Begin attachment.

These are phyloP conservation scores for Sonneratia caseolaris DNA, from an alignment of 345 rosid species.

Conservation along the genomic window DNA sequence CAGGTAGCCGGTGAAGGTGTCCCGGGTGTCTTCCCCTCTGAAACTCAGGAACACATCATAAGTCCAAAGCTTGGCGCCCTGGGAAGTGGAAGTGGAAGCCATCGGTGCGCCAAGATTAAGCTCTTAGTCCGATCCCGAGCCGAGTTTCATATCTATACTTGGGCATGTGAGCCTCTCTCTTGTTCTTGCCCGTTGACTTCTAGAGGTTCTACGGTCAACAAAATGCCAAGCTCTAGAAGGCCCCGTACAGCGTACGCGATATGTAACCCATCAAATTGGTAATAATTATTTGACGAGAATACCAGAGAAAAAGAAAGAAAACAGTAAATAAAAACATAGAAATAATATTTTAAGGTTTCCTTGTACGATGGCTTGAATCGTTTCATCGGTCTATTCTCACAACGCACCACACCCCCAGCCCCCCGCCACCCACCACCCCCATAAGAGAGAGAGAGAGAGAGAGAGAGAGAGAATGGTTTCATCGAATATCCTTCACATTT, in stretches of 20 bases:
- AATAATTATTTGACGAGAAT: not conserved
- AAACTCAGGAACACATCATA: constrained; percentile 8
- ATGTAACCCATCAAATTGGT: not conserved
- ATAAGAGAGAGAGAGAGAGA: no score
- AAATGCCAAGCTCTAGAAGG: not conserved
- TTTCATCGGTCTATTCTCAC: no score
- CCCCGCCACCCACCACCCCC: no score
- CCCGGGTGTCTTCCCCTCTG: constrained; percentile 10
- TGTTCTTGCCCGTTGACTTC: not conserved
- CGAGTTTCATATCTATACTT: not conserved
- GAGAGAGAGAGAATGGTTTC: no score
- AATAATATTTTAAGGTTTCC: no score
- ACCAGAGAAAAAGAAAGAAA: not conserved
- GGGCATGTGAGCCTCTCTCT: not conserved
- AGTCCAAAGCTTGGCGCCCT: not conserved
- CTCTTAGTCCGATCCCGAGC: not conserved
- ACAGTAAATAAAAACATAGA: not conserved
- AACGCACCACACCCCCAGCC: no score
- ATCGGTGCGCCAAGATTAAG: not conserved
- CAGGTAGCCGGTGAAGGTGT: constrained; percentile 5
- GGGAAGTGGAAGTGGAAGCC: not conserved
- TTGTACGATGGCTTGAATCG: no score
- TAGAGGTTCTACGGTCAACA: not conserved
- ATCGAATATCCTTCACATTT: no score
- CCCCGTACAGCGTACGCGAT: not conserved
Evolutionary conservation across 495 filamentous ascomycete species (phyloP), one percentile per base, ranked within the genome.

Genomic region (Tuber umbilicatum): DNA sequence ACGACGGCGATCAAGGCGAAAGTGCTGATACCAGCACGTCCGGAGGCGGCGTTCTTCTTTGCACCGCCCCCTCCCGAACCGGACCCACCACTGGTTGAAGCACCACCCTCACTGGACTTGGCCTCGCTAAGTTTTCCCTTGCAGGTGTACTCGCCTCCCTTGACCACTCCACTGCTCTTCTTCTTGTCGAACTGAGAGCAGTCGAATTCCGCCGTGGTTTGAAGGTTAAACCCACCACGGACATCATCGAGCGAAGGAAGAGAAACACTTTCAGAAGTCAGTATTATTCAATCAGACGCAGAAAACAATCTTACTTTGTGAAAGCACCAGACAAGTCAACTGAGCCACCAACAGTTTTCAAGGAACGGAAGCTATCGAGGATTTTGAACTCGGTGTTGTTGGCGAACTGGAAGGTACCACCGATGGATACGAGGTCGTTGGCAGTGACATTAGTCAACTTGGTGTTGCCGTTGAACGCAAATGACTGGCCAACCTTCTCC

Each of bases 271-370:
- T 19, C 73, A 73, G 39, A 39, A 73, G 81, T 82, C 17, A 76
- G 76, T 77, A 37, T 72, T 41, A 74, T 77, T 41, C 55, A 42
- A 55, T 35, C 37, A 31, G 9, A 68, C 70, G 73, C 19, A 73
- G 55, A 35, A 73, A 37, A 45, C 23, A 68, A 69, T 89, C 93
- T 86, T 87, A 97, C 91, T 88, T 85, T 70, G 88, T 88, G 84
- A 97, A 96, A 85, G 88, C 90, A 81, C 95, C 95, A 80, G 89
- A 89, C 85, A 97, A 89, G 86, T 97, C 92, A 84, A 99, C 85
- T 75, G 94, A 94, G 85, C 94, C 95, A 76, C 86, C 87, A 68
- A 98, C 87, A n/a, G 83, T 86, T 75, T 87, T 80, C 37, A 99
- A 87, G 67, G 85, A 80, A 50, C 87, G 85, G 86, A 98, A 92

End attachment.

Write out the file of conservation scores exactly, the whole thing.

These are phyloP conservation scores for Sonneratia caseolaris DNA, from an alignment of 345 rosid species.

Conservation along the genomic window DNA sequence CAGGTAGCCGGTGAAGGTGTCCCGGGTGTCTTCCCCTCTGAAACTCAGGAACACATCATAAGTCCAAAGCTTGGCGCCCTGGGAAGTGGAAGTGGAAGCCATCGGTGCGCCAAGATTAAGCTCTTAGTCCGATCCCGAGCCGAGTTTCATATCTATACTTGGGCATGTGAGCCTCTCTCTTGTTCTTGCCCGTTGACTTCTAGAGGTTCTACGGTCAACAAAATGCCAAGCTCTAGAAGGCCCCGTACAGCGTACGCGATATGTAACCCATCAAATTGGTAATAATTATTTGACGAGAATACCAGAGAAAAAGAAAGAAAACAGTAAATAAAAACATAGAAATAATATTTTAAGGTTTCCTTGTACGATGGCTTGAATCGTTTCATCGGTCTATTCTCACAACGCACCACACCCCCAGCCCCCCGCCACCCACCACCCCCATAAGAGAGAGAGAGAGAGAGAGAGAGAGAGAATGGTTTCATCGAATATCCTTCACATTT, in stretches of 20 bases:
- AATAATTATTTGACGAGAAT: not conserved
- AAACTCAGGAACACATCATA: constrained; percentile 8
- ATGTAACCCATCAAATTGGT: not conserved
- ATAAGAGAGAGAGAGAGAGA: no score
- AAATGCCAAGCTCTAGAAGG: not conserved
- TTTCATCGGTCTATTCTCAC: no score
- CCCCGCCACCCACCACCCCC: no score
- CCCGGGTGTCTTCCCCTCTG: constrained; percentile 10
- TGTTCTTGCCCGTTGACTTC: not conserved
- CGAGTTTCATATCTATACTT: not conserved
- GAGAGAGAGAGAATGGTTTC: no score
- AATAATATTTTAAGGTTTCC: no score
- ACCAGAGAAAAAGAAAGAAA: not conserved
- GGGCATGTGAGCCTCTCTCT: not conserved
- AGTCCAAAGCTTGGCGCCCT: not conserved
- CTCTTAGTCCGATCCCGAGC: not conserved
- ACAGTAAATAAAAACATAGA: not conserved
- AACGCACCACACCCCCAGCC: no score
- ATCGGTGCGCCAAGATTAAG: not conserved
- CAGGTAGCCGGTGAAGGTGT: constrained; percentile 5
- GGGAAGTGGAAGTGGAAGCC: not conserved
- TTGTACGATGGCTTGAATCG: no score
- TAGAGGTTCTACGGTCAACA: not conserved
- ATCGAATATCCTTCACATTT: no score
- CCCCGTACAGCGTACGCGAT: not conserved
Evolutionary conservation across 495 filamentous ascomycete species (phyloP), one percentile per base, ranked within the genome.

Genomic region (Tuber umbilicatum): DNA sequence ACGACGGCGATCAAGGCGAAAGTGCTGATACCAGCACGTCCGGAGGCGGCGTTCTTCTTTGCACCGCCCCCTCCCGAACCGGACCCACCACTGGTTGAAGCACCACCCTCACTGGACTTGGCCTCGCTAAGTTTTCCCTTGCAGGTGTACTCGCCTCCCTTGACCACTCCACTGCTCTTCTTCTTGTCGAACTGAGAGCAGTCGAATTCCGCCGTGGTTTGAAGGTTAAACCCACCACGGACATCATCGAGCGAAGGAAGAGAAACACTTTCAGAAGTCAGTATTATTCAATCAGACGCAGAAAACAATCTTACTTTGTGAAAGCACCAGACAAGTCAACTGAGCCACCAACAGTTTTCAAGGAACGGAAGCTATCGAGGATTTTGAACTCGGTGTTGTTGGCGAACTGGAAGGTACCACCGATGGATACGAGGTCGTTGGCAGTGACATTAGTCAACTTGGTGTTGCCGTTGAACGCAAATGACTGGCCAACCTTCTCC

Each of bases 271-370:
- T 19, C 73, A 73, G 39, A 39, A 73, G 81, T 82, C 17, A 76
- G 76, T 77, A 37, T 72, T 41, A 74, T 77, T 41, C 55, A 42
- A 55, T 35, C 37, A 31, G 9, A 68, C 70, G 73, C 19, A 73
- G 55, A 35, A 73, A 37, A 45, C 23, A 68, A 69, T 89, C 93
- T 86, T 87, A 97, C 91, T 88, T 85, T 70, G 88, T 88, G 84
- A 97, A 96, A 85, G 88, C 90, A 81, C 95, C 95, A 80, G 89
- A 89, C 85, A 97, A 89, G 86, T 97, C 92, A 84, A 99, C 85
- T 75, G 94, A 94, G 85, C 94, C 95, A 76, C 86, C 87, A 68
- A 98, C 87, A n/a, G 83, T 86, T 75, T 87, T 80, C 37, A 99
- A 87, G 67, G 85, A 80, A 50, C 87, G 85, G 86, A 98, A 92